Opinion – Chip giant Intel has swept all before it by a combination of aggression, execution and sometimes bullying, and it’s hard to see the Santa Clara gravy train ever hitting the buffers.
I’ve tracked Intel since 1981, when it was just beginning to come into its own with the X86 microprocessor and when PCs – hard to believe – were primitive little things that cost a small fortune and couldn’t do very much at all.
The €1.06 billion ($1.5 billion) the European Commission fined it today won’t make a scrap of difference to Intel’s bottom line. It’s the restriction on its practices which may make a difference. That depends on whether AMD is strong enough to be able to compete fairly across all different areas of the CPU business. And that’s somewhat unlikely right now. Intel was first accused of unfair competition by the then CEO of Compaq, Eckhard Pfeiffer – way back in 1994. He accused Intel of dictating prices to OEMs, devaluing PC manufacturers’ branding and foisting its own multiprocessor specs on the industry.
I was there. Pfeiffer said: “We are not using Intel Inside. It’s in absolute competition with us over our own brand which is very important to us.” That was in 1994. This is 2009. Does anyone seriously think anything Compaq said 15 years ago made any difference to the industry during those years? Pfeiffer ended by saying that Intel shouldn’t impose products and prices on its customers, should not compete with it on systems, and drop Intel Inside.
In today’s Commission ruling, it says it doesn’t object to rebates in themselves, but to the conditions attached to them. The EU said that in order to be able to compete with Intel rebates, AMD would have had to offer a price for its CPUs lower than the costs of producing them. The chip giant’s turnover is such that the fine is a fleabite compared to the money it must have already have made in the European territories over the years. It’s a cost of sale.
The Intel of today is a very different beast from the company of 29 or even 15 years ago. In those intervening years, it has quite deliberately targeted a number of different markets successfully. It has failed in other markets – Intel has no organic shame – rather than a human being who would like to forget the past but can’t, this chip company can forget and chooses not to remember.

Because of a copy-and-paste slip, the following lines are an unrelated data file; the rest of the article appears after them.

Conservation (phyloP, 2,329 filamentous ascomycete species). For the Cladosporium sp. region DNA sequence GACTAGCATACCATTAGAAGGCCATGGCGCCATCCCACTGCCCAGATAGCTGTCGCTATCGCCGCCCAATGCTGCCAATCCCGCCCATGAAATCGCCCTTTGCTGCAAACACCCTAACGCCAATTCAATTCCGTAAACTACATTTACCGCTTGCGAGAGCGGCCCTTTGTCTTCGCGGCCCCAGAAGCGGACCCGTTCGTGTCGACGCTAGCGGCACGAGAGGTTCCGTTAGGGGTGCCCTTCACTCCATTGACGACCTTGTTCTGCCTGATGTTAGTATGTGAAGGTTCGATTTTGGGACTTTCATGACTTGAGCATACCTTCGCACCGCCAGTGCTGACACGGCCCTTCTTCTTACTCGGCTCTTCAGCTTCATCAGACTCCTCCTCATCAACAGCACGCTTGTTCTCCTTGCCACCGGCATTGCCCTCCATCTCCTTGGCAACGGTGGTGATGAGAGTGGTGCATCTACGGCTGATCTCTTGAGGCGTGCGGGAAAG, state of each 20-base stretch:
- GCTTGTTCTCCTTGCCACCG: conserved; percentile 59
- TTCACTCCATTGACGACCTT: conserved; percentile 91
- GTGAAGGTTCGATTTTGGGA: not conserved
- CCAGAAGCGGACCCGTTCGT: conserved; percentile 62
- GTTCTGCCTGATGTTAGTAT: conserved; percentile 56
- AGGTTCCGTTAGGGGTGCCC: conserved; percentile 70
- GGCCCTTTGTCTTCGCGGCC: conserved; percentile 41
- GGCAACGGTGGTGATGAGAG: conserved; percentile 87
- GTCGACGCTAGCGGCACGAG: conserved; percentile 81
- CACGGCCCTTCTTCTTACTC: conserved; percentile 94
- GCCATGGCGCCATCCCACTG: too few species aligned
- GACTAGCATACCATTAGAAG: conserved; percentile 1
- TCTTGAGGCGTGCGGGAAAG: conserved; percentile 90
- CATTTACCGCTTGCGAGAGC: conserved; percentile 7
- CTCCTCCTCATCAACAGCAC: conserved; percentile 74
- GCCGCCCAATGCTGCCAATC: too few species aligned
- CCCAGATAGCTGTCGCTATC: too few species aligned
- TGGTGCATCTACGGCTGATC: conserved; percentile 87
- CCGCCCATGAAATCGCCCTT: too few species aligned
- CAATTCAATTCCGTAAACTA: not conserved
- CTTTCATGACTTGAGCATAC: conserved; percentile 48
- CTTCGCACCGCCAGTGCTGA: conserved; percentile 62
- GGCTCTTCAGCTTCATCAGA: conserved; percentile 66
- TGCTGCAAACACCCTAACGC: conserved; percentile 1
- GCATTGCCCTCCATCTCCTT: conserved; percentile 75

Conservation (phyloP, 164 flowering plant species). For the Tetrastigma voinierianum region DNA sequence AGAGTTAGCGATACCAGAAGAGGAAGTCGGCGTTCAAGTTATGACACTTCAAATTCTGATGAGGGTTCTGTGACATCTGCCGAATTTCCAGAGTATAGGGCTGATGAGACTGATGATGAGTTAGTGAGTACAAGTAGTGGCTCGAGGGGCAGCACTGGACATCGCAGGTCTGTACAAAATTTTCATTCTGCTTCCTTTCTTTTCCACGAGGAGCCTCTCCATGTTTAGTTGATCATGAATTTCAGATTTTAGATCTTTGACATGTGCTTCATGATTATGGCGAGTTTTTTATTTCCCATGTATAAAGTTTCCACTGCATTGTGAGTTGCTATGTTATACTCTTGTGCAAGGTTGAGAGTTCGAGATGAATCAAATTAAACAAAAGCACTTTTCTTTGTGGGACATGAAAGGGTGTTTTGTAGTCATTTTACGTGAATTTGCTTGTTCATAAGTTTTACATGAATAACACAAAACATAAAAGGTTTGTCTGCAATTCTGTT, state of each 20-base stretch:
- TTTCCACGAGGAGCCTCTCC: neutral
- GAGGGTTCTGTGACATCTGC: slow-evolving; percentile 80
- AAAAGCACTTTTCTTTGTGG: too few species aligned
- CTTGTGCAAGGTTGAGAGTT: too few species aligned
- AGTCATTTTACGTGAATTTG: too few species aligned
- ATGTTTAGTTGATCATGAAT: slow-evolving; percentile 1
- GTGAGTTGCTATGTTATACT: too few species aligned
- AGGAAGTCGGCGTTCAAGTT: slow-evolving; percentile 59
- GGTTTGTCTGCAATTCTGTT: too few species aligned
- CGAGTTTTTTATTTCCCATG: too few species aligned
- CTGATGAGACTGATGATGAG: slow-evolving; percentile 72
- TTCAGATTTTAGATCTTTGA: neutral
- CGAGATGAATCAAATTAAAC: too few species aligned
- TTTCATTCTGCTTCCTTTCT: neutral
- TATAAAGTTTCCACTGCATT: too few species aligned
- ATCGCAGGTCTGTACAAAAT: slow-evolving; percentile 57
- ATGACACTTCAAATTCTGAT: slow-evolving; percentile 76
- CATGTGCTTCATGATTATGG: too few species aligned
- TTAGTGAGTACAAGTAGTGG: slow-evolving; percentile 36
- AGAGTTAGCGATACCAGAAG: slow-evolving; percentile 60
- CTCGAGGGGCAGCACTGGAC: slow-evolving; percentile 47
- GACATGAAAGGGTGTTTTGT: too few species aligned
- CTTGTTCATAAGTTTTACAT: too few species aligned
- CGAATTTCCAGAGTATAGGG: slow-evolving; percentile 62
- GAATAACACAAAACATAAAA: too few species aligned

The real landmark for Intel was when it started branding its microprocessors as “Intel Inside” and devised a cunning plan to pay money and/or offer discounts if OEMs (original equipment manufacturers) included the famous swish logo in their adverts and on their products.
Intel got so jealous of that swish and that “Inside” word, that it set off teams of lawyers to ruthlessly hunt down anyone who infringed it, including an outfit called Yoga Inside – which was trying to teach yoga to prisoners – hence the “inside”
But in the meantime, it also had its eyes set on other markets it could safely swallow up – including the not very often told story about how it wrenched NIC (network interface card) technology from 3Com. It had its eyes set on Sun Microsystems’ lucrative workstation market too, and of course the prize of all prizes, the server market. It still hasn’t quite got there yet. One of Intel’s failures has to be the Itanium, although Intel will spin that as a success.
It wants the graphics market too. And if it concentrates really hard, there is a possibility that its Larrabee technology will have a serious impact on both AMD (ATI) and Nvidia.
No doubt Intel will appeal against the EU ruling – it has always denied that it’s used muscle to ensure people will buy its chips. AMD’s lengthy antitrust case won’t be heard in the USA until next year, and documents are still being collected and collated. Intel’s lawyers will, no doubt, argue that any decision made in Europe – or in Japan or Korea for that matter – has no bearing on the court case in the USA.
There was word earlier this week that the Obama administration is likely to be tougher on antitrust cases than the George W. Bush administration. That’s as may be. But the fact is AMD is currently in a desperately weak state. Intel will have to back off in Europe, but that is likely to make no difference to its business at all. Intel has, pretty much, won. We’d like to see AMD make a very spirited attempt to fight back, but it’s low on strength right now, and Intel is a voracious beast indeed.